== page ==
Activin induces neural precursor differentiation
Activin belongs to the TGFβ superfamily. During telencephalic development, Activin subunits, TGFβs and their receptors are widely expressed16 and high levels of Smad2/3 activation are observed in the lateral ganglionic eminence (LGE) and CGE17. However, very little is known about the roles of this signalling pathway in telencephalic development. To explore the role of Activin signalling, we differentiated mouse ESCs as a monolayer in serum-free media for 5 days15, the time point when the highest proportion of neural precursors are present, the expression of pluripotency markers is extinguished and there is a dramatic increase in the expression of ventral telencephalic markers (Supplementary Fig. S1). At this stage, cells were replated into poly-D-lysine- and laminin-coated dishes. This time point was considered as day 0 of our experiments.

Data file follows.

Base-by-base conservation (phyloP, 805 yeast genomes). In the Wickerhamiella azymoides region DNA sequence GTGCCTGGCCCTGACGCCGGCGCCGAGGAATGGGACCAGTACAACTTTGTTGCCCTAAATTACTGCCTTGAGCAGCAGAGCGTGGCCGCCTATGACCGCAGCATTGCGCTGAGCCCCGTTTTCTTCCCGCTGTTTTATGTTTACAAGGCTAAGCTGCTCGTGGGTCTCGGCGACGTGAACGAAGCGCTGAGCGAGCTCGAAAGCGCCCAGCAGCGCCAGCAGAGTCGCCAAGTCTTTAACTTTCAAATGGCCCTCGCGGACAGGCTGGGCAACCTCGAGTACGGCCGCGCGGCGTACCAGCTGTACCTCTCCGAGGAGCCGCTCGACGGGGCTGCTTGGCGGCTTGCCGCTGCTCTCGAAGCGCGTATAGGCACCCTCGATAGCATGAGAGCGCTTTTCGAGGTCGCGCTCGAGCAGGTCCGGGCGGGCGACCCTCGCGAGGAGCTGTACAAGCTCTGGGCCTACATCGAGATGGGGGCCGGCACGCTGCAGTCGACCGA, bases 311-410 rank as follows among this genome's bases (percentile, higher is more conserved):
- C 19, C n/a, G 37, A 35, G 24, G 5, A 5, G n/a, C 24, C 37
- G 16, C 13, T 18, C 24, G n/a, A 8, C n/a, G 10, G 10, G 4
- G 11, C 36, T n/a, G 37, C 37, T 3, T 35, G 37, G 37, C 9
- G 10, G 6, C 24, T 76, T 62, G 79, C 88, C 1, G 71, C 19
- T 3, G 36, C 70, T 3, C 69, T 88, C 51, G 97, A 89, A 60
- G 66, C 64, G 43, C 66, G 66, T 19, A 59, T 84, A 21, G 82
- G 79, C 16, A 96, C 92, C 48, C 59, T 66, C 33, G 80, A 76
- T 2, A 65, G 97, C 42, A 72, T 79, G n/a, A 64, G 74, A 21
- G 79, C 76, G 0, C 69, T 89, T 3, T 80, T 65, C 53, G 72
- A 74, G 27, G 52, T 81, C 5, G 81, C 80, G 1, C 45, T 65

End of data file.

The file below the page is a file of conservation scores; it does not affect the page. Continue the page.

Day 0 cultures were treated with 10 ng ml−1 of Activin. After 4 days, we observed that Activin-treated cells showed clear morphological signs of differentiation (Fig. 1a), reduced rosette formation, a dramatic decrease in the percentage of Nestin+ neural precursors and a comparable increase in the proportion of ßβ-III-tubulin+ postmitotic neurons (Fig. 1a). Activin treatment did not alter the proportion of AnnexinV+ or Caspase3+ neural precursors or neurons, indicating that these changes were not due to a pro-survival role of Activin (Fig. 1b). Interestingly, TGFβ1 and TGFβ3 did not affect the proportions of neural precursors and neurons of our cultures (Supplementary Fig. S2), indicating that our observations are specific to the Activin members of the TGFβ family. Together, these findings suggested that Activin induces differentiation of telencephalic progenitors into postmitotic neurons.